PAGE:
Client/Customer Contract

Getting paid by your clients and customers is how you keep the lights running, so it’s a no-brainer to have a solid contract with these people.

While I could give you a whole list of items that you could include in your contract, I think the following are the most critical.

What is being exchanged?

There’s a contract term called “mutual consideration”. This is a fancy way of saying that to have a valid contract both of you need to give something to the other party. This can take on many forms; it might be that one of you is providing services and the other giving cold hard cash. Or it could be that you allow someone to use your illustrations on their blog in exchange for publicity. The bottom line is we need to define what this exchange will be and clearly outline not only what’s included, but anything not included (in other words you should clearly outline the scope of the project).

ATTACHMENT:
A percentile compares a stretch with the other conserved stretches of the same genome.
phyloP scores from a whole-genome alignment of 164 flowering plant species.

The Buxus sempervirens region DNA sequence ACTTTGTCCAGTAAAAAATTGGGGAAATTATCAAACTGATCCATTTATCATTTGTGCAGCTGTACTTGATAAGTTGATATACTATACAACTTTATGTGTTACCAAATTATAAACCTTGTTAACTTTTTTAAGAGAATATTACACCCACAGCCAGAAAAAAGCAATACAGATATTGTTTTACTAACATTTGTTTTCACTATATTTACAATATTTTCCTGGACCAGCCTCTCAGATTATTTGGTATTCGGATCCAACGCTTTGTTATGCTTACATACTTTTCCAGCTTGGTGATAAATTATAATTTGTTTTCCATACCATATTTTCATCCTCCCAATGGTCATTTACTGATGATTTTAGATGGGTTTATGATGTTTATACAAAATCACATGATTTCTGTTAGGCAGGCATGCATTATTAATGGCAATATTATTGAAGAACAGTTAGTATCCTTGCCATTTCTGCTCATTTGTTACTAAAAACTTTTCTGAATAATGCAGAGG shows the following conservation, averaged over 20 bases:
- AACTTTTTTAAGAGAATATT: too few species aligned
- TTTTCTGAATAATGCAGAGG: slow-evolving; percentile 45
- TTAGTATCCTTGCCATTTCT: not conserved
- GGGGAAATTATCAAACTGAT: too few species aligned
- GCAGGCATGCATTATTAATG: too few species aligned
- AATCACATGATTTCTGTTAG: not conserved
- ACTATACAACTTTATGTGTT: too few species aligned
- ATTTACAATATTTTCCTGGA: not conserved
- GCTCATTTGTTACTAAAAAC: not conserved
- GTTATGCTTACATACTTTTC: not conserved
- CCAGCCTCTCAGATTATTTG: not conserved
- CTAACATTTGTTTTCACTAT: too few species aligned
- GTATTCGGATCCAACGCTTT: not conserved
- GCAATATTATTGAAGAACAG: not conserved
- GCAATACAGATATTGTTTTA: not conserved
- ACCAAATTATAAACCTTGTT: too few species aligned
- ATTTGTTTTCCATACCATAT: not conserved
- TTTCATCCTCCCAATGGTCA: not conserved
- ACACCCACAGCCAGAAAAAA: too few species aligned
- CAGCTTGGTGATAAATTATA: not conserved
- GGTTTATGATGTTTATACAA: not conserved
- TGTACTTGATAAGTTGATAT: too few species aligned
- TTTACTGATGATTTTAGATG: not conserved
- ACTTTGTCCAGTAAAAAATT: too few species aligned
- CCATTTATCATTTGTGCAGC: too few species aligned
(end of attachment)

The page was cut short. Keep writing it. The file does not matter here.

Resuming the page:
What happens if the scope changes?

At some point the other party might ask you for a task outside the original scope. Because of this, it’s important to outline how this agreement can be changed. For example, if you sold 50 pieces of jewelry to a wholesale account and they’d like more do they have to order a minimum number of pieces? Can they do this via e-mail? If you provide graphic design and web design services and I hire you to create a graphic, but during the process we decide I need work done to my site, do we need a new contract? Or can we add an addendum to our current one?

What happens when we disagree?

If for some reason the two of you can’t agree on what the contract says, or if one of you is failing to live up to the promises you made in the contract, how will disputes be resolved? Do you have a mutual friend that you want to listen to your cases and then make a decision? Do you want an outside third-party, like a mediator, to be the one to make the decision?

How can we end this relationship?